The Daily Telegraph

$300m auc­tion could keep in­ter­net sales surge go­ing

- Auctions · Sotheby's Auction House · Christie's · Francis Bacon · Francis Bacon · New York City · Ford Motor Company · Edsel · Jackson Pollock · Revlon · Ronald Perelman · Donald Trump · Paul Cézanne · Charles Saatchi · Mark Rothko · Willem de Kooning

When this col­umn last ap­peared in print five months ago, no one would have pre­dicted that on­line auc­tions of fine art at the top three auc­tion­eers, Sotheby’s, Christie’s and Phillips, would in­crease by 240 per cent in the first eight months of this year com­pared to last. But that is what hap­pened.

Yes, there has been a pre­cip­i­tous fall in rev­enue from real-life auc­tions, which all but ceased, leav­ing the mar­ket in neg­a­tive ter­ri­tory over­all. But, af­ter the steep drop from March to May, an in­ter­net-gen­er­ated re­cov­ery has hap­pened – sooner and more sharply than the re­cov­ery from the 2008 fi­nan­cial cri­sis.

The key com­po­nent here is the num­ber of $1 mil­lion works of­fered. Be­fore March, they were as rare as hen’s teeth on the in­ter­net be­cause no one be­lieved they could sell there. But af­ter the sale­rooms got bolder on­line this sum­mer, they be­came al­most com­mon­place again, driv­ing the av­er­age price of art­works sold by the big three dur­ing those eight months up by 176 per cent from $9,500 last year to $25,300 (£19,500). Two sales by Sotheby’s and Christie’s, in which one Fran­cis Ba­con paint­ing made $84 mil­lion, gen­er­ated

$784 mil­lion.

This evening, Christie’s in New York is set­ting out to prove that the sum­mer ac­tion was no fluke with a live in­ter­net sale of mod­ern and con­tem­po­rary art that is es­ti­mated to fetch over $300 mil­lion. Among the lots on of­fer is a de­li­cious still life water­colour of fruit and jug on a ta­ble that is set to break the record for a Cézanne water­colour at $25 mil­lion. It be­longed pre­vi­ously to Ford Mo­tor Com­pany heirs Edsel and Eleanor Ford, whose house was turned into a mu­seum af­ter their deaths.

An­other mu­seum dis­posal is a rare drip paint­ing by Jack­son Pol­lock es­ti­mated at $12 mil­lion to $18 mil­lion. The Ever­son Mu­seum will use the pro­ceeds to buy works by fe­male artists and artists of colour who are un­der-rep­re­sented in their col­lec­tion.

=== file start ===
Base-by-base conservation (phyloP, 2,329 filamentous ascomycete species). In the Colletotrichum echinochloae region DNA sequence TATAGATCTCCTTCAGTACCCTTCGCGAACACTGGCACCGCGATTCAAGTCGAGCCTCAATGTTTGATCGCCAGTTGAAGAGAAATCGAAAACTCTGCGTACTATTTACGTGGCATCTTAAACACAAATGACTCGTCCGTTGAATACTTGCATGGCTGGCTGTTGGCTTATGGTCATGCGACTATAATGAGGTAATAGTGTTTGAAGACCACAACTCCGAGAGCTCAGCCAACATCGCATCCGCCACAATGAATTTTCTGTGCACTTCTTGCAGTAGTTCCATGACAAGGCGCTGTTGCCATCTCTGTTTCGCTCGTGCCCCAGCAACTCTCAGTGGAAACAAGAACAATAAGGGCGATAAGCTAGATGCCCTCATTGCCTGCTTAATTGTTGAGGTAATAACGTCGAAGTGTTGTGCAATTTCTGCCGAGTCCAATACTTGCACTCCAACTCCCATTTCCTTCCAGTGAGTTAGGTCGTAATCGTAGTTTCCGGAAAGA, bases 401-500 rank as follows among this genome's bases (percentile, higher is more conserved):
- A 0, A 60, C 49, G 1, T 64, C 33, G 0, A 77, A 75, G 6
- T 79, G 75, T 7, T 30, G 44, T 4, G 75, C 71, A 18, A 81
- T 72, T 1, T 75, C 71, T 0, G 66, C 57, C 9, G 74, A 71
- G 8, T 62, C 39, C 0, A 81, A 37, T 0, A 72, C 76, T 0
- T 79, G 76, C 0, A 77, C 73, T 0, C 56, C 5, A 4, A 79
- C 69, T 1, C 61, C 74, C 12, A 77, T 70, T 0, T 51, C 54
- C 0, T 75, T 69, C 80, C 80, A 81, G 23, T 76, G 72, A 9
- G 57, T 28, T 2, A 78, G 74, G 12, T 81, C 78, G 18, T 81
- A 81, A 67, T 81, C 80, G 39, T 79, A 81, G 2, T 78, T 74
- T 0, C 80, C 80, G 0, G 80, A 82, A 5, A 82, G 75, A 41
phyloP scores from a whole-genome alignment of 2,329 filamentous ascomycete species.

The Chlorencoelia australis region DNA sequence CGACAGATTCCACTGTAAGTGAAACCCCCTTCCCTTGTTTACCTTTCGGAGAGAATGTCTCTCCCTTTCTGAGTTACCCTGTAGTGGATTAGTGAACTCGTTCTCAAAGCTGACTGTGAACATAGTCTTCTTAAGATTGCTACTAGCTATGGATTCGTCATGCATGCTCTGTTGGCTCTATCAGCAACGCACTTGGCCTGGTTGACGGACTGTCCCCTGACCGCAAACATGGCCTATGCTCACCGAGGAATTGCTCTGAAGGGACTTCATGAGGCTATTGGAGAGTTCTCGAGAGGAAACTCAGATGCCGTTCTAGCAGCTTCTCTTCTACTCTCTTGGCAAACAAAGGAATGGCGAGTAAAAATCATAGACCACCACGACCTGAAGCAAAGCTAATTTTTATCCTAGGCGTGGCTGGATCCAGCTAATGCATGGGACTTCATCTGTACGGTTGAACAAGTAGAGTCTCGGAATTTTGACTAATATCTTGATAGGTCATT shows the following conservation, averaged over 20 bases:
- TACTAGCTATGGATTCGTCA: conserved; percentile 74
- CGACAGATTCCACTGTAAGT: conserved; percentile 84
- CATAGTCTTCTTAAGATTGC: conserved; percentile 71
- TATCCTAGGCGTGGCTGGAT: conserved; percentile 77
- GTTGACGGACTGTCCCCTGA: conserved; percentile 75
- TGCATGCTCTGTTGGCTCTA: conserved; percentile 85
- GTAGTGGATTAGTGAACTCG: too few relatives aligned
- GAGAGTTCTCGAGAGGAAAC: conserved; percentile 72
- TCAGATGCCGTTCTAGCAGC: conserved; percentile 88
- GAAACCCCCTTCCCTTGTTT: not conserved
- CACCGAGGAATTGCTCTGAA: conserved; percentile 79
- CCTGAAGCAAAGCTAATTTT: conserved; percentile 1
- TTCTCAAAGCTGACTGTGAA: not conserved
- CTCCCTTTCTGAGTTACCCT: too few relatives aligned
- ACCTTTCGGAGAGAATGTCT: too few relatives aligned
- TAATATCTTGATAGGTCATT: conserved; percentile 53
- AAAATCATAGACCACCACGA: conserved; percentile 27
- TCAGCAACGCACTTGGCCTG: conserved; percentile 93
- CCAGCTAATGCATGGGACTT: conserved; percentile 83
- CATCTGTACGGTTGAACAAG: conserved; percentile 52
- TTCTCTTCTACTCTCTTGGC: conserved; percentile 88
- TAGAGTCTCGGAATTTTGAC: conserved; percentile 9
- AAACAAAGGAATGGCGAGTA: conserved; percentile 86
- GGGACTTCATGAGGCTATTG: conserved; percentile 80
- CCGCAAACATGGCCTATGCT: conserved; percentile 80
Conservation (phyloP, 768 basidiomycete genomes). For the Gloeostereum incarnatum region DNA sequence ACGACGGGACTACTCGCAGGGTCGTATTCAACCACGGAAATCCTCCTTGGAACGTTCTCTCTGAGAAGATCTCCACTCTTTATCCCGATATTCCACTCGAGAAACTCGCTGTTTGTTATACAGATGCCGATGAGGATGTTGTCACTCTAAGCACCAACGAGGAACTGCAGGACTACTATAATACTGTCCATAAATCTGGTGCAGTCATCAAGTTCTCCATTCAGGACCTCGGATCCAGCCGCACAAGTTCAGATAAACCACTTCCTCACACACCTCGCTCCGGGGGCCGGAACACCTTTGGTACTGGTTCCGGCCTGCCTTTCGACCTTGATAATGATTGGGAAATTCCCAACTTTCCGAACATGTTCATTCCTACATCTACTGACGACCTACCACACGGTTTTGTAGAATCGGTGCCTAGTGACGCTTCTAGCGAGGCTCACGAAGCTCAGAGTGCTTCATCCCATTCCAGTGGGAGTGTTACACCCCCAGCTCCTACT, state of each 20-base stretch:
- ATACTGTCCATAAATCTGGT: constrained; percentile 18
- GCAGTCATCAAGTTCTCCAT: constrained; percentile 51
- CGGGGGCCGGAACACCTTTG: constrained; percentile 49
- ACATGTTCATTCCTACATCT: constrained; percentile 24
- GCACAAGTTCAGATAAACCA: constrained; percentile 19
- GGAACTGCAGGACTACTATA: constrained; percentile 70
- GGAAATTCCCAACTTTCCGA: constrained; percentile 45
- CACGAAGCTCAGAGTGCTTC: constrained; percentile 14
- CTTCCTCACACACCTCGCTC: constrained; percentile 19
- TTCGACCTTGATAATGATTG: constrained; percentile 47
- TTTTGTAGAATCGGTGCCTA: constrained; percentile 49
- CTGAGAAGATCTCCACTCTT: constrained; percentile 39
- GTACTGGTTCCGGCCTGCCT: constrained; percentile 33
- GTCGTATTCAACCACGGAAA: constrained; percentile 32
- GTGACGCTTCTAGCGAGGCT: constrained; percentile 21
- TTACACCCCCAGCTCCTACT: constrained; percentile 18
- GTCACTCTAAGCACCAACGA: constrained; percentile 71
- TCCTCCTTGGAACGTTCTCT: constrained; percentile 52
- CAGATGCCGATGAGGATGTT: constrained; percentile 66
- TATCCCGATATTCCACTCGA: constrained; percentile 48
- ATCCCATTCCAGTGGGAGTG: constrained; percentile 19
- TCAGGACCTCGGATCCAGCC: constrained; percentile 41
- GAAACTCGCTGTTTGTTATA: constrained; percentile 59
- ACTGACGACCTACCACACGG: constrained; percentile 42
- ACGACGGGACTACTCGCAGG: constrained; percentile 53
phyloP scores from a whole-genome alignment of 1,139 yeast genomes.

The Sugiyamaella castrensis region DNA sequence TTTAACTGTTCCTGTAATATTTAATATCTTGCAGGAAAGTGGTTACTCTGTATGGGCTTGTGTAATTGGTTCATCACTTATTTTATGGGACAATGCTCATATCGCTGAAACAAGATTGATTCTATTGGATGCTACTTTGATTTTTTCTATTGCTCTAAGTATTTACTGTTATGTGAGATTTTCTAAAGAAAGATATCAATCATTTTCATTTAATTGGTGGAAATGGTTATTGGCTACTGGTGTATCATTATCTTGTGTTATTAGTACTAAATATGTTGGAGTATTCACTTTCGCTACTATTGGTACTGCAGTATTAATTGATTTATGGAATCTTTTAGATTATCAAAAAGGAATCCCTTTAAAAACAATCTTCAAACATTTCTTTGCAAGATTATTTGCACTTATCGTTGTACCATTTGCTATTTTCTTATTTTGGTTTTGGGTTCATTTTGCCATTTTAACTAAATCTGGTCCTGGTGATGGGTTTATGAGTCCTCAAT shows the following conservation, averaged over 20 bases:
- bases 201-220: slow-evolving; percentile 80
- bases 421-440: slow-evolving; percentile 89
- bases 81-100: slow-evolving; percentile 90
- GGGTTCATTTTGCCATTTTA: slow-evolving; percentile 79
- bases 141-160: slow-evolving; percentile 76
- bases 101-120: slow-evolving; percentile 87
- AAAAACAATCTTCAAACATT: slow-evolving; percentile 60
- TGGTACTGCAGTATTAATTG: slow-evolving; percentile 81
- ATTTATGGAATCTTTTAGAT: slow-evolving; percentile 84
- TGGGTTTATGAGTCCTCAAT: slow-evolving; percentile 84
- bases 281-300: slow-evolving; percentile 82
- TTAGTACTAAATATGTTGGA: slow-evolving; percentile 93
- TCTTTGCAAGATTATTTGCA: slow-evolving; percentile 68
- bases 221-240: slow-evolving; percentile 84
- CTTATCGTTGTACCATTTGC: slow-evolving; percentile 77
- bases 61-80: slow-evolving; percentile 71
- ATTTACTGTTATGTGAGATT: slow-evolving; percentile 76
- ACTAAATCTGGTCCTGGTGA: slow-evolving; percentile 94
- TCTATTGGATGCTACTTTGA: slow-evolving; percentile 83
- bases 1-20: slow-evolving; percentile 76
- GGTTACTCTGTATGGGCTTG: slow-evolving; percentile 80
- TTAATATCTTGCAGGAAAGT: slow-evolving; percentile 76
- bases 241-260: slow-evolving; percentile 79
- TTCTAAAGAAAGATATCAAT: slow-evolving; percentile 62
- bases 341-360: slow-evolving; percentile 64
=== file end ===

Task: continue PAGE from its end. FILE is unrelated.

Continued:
The big­gest pri­vate seller is Revlon owner Ron Perel­man. His busi­nesses have not been do­ing well. Once worth $20 bil­lion, Bloomberg rates his wealth at less than $4.5 bil­lion, hav­ing dropped out of its top 500 Bil­lion­aires In­dex. A “squig­gle” paint­ing by Cy Twombly (which Charles Saatchi once owned, sell­ing in the depths of the early Nineties re­ces­sion for $1.2 mil­lion) is Perel­man’s top dis­posal with an es­ti­mate of $35 mil­lion to

$50 mil­lion. He is also sell­ing a dark and moody ab­stract by Mark Rothko for $30 mil­lion to $50 mil­lion to­gether with a clas­sic ab­stract ex­pres­sion­ist paint­ing of a woman by Willem de Koon­ing, which is hop­ing for $20 mil­lion to $30 mil­lion.

Such a sale would nor­mally be held in Novem­ber, but Christie’s de­cided to bring it for­ward while the ap­petite to sell was there, and well enough be­fore a pres­i­den­tial elec­tion to avoid the un­cer­tainty that creeps into the mar­ket at elec­tion time. With Pres­i­dent Trump’s con­di­tion still un­con­firmed, though, some un­cer­tainty among buy­ers could be­come ap­par­ent. We’ll know more on that score later tonight.

 ??  ?? Record breaker: Cézanne’s still life is poised to break the record for a water­colour by the French artist
Record breaker: Cézanne’s still life is poised to break the record for a water­colour by the French artist

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